And a license could be bought over Internet, i.e. buying in another country and importing it yourself.
Sure, but this is minor issue
Posted Apr 26, 2011 12:08 UTC (Tue) by khim (subscriber, #9252)
You can sign a deal with someone who'll sell your programs in US. Since only proven-good software will be sold there expenses will be slimmer. Since you still will amass US patents to cripple efforts of US competitors they will feel the full impact.
Basically the threshold is the point where it's pointless to even try to create new startup for it will be destroyed by overseas competitors before it'll reach the stage where it can be IPOd.
This will require few more years and some more high-profile defeats (like the one under discussion today).
P.S. This why I said China and not India: you need strong internal market for the effect to take hold. If the YouTube and/or Facebook are illegal there... well it just means that development in these directions will still be concentrated in US and will lag behind other developments.
Yes, solution is underway...
Posted Apr 25, 2011 22:40 UTC (Mon) by khim (subscriber, #9252)
Yup. It's not even hard, really - in fact the process is well underway. Move the software development to countries like China where software patents are largely ignored and only buy patents from other companies for the products which must be exported to US.
Of course it's hard problem (you should first make sure US is forbidden from just printing money) but it goes along quite well. If nothing changes then I think in about 15-20 years time software development in US will be history and software patents will not bother anyone.
Of course there are small probability that US congress will see the forest for the trees, but the probability is small indeed: while patents are crippling for the industry then are actually beneficent for individual companies.
Posted Apr 25, 2011 23:14 UTC (Mon) by butlerm (subscriber, #13312)
It is sad that such arguments carry sway. One might equally say while crime is crippling for society, theft is beneficial for actual thieves.
Posted Apr 26, 2011 0:20 UTC (Tue) by Trelane (subscriber, #56877)
China has lots of software patents, too
Posted Apr 26, 2011 4:50 UTC (Tue) by FlorianMueller (guest, #32048)
Posted Apr 29, 2011 4:00 UTC (Fri) by jtc (subscriber, #6246)
I'm not convinced that this is true overall. If you weight the benefits vs. the drawbacks with respect to the patent system for each company, where the result is > 0 if there are more benefits than drawbacks and < 0 if more drawbacks, and then you average this value out for each company, will you get a positive or a negative value? I suspect the odds are good that it will be negative, or positive but so close to 0 as to not make much difference.
If that's so and if you then add the obvious negative consequences to FOSS developers and users, I think you could have a strong argument that software patents, like legalized slavery, are detrimental to society and should be abolished. (Yes, the degree is less than that of slavery, but the harm may still be demonstrable.)
Well, it's more complex...
Posted Apr 29, 2011 9:06 UTC (Fri) by khim (subscriber, #9252)
If you weight the benefits vs. the drawbacks with respect to the patent system for each company, where the result is > 0 if there are more benefits than drawbacks and < 0 if more drawbacks, and then you average this value out for each company, will you get a positive or a negative value?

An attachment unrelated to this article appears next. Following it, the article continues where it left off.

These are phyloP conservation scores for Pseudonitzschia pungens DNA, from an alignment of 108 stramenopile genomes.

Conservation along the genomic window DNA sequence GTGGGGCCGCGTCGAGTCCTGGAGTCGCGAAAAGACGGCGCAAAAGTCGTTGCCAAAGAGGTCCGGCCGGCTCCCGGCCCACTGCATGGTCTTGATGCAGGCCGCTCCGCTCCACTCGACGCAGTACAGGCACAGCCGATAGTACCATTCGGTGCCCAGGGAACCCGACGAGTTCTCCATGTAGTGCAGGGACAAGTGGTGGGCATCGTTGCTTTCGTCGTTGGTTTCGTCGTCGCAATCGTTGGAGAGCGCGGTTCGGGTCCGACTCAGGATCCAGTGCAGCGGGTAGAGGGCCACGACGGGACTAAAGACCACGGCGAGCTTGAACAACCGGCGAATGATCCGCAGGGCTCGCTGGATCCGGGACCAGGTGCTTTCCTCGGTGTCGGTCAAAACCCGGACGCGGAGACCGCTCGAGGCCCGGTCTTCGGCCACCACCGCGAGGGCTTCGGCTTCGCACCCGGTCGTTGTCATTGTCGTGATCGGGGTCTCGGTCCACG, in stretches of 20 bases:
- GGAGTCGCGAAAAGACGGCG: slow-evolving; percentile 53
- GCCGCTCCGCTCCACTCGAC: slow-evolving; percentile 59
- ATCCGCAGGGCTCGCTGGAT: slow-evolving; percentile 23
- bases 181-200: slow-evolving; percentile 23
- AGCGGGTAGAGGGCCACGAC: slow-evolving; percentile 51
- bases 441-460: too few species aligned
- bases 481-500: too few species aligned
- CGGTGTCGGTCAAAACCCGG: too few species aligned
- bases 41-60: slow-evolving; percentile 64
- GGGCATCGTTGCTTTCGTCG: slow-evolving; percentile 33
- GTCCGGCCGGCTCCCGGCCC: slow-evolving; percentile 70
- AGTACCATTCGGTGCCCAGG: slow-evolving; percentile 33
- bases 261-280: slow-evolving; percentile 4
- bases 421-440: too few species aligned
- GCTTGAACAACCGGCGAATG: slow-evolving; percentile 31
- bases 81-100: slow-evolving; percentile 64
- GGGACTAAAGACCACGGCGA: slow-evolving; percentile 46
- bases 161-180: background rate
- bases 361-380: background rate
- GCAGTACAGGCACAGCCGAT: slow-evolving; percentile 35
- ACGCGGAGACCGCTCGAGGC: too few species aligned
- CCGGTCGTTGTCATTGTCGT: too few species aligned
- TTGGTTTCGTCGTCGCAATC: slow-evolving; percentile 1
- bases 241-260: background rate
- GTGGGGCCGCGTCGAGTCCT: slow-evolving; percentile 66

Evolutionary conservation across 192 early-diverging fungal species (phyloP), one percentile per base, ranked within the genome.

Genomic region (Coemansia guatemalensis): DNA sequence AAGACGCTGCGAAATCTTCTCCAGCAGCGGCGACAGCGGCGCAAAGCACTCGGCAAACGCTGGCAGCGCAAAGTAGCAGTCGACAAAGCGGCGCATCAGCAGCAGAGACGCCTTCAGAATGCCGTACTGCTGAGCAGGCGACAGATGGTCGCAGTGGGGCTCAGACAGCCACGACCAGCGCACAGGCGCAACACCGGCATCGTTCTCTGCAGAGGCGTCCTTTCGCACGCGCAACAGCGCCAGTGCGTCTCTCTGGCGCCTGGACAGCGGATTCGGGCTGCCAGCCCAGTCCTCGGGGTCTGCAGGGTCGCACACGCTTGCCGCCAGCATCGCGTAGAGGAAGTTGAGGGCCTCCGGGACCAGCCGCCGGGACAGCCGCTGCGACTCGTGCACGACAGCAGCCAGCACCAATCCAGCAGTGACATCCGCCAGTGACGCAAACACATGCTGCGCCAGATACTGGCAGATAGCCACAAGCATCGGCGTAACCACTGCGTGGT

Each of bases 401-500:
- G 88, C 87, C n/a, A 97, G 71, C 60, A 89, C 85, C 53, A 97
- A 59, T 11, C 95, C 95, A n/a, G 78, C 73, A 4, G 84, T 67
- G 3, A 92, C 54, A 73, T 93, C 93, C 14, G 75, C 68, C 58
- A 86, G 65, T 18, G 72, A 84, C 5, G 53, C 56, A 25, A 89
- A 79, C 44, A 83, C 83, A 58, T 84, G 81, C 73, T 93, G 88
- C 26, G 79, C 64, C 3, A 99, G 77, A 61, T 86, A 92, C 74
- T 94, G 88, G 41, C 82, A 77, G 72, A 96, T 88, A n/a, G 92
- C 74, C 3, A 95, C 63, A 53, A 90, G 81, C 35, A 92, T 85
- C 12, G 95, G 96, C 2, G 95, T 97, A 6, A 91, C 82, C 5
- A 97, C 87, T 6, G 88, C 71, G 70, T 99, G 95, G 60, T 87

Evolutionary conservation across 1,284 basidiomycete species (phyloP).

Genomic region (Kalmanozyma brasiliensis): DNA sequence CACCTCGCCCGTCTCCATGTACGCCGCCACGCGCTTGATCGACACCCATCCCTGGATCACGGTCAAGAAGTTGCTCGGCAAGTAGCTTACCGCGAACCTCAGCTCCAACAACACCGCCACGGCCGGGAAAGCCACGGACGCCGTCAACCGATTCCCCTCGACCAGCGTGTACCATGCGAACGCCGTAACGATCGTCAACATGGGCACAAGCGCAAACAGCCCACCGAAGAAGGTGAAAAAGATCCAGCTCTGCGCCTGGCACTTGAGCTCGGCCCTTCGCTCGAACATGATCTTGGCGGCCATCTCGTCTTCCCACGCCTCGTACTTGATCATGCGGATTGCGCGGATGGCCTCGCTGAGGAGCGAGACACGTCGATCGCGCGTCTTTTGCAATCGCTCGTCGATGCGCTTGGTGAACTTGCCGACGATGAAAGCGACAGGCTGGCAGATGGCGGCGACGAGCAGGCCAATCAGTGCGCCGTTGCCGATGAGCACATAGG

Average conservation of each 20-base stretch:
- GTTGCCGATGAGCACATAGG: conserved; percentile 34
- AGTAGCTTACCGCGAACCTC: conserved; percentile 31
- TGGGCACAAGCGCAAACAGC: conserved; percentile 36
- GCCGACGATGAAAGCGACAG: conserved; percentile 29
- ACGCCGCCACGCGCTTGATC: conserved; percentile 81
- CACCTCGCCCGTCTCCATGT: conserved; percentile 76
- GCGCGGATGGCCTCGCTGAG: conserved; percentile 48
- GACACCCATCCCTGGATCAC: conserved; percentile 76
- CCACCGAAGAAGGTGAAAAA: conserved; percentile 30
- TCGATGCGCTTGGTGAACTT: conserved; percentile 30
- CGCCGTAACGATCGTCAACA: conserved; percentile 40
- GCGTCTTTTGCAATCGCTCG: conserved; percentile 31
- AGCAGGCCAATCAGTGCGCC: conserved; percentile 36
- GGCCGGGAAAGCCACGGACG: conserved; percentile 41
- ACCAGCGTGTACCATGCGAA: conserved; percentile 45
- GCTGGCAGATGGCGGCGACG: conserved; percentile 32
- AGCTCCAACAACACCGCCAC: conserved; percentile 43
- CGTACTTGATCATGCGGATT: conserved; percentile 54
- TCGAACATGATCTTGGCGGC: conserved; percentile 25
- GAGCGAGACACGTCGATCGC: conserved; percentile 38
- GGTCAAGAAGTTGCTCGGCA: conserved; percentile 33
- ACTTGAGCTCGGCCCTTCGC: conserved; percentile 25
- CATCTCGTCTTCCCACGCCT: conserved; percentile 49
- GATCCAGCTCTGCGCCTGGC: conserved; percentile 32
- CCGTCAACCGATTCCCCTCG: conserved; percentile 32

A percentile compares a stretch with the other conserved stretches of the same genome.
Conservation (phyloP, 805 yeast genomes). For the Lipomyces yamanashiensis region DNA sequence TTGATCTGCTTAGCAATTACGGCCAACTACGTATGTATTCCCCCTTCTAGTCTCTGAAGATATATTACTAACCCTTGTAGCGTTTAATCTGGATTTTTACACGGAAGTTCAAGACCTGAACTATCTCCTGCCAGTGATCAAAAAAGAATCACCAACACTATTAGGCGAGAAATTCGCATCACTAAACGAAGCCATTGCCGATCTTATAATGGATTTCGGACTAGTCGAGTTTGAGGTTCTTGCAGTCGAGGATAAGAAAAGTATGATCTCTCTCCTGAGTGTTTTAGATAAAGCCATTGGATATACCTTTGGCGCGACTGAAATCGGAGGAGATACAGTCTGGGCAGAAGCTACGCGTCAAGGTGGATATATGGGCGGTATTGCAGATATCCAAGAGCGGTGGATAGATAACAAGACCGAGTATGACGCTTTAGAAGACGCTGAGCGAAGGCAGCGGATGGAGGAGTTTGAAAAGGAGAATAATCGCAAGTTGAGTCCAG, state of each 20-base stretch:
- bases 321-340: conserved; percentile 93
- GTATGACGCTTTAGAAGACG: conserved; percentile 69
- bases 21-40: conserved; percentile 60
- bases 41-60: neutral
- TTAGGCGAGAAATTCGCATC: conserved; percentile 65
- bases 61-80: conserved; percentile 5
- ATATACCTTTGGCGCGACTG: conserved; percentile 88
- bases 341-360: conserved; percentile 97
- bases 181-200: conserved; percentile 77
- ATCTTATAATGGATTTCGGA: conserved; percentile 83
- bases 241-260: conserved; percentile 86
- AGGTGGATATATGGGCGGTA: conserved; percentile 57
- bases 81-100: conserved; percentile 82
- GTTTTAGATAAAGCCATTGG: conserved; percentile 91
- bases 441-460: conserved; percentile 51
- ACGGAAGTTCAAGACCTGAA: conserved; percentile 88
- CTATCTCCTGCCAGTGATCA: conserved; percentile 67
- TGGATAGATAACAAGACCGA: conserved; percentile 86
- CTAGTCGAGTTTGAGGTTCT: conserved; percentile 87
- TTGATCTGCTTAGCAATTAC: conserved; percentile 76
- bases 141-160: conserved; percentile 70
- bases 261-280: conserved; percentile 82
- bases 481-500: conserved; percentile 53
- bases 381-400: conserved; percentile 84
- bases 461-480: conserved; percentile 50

Of course it's negative! But it does not matter one jot. You see: patents are net negative and long copyright extensions are net negative (because they stimulate ever-increased harassment of "copyright violators" by authors who did nothing interesting in last 10-20-30 years and not creation of new interesting works) but they are net positive for the people who can actually pay for congressmen campaigns!
If that's so and if you then add the obvious negative consequences to FOSS developers and users, I think you could have a strong argument that software patents, like legalized slavery, are detrimental to society and should be abolished.
You have an argument, but you have noone to even voice it, let alone fight for it. If you are small startup then usually you don't have money and time to fight patents. Most startups fail (and it'll be true with or without patents), but some survive and grow large and rich. At that stage they have both money and power to fight patents - but why should they? Patents are net positive for large behemots.
Slavery was abolished not because it was "morally right to do", but because there was powerful lobby which wanted to abolish it. Industrial North needed consumers - and slaves are poor consumers. It was "morally wrong" for centuries, but it was only abolished when powerful interests needed to abolish it.
I don't see powerful forces which need to abolish patents today so even if it's net drag on the economy they'll remain and they'll straighten over time.
Posted Apr 26, 2011 4:58 UTC (Tue) by b7j0c (subscriber, #27559)
Posted Apr 28, 2011 8:16 UTC (Thu) by ekj (guest, #1524)
There's so many so trivial patents on obvious software-techniques today that it's virtually guaranteed that any software above a certain complexity-treshold will infringe on a number of them.
There is precisely no way at all to write a non-trivial program, and be reasonably sure that you can legally sell it, without infringing any patent.
Thus the best thing you can do about it is either not to write programs, or to do so while ignoring patents alltogether and hoping for the best.
Posted Apr 27, 2011 10:21 UTC (Wed) by wookey (subscriber, #5501)
The advantage of this idea is that it seems plausible to make happen (as opposed to totally dismantling the patent system, which would be better, but seems a pretty remote prospect still). I know some people have high hopes that one outcome of the massive smartphone patent war going on at the moment would be some recognition that damages are ludicrously out of proportion to patent value.
We shall see.
Challenge the business model
Posted Apr 27, 2011 19:29 UTC (Wed) by thomas.poulsen (subscriber, #22480)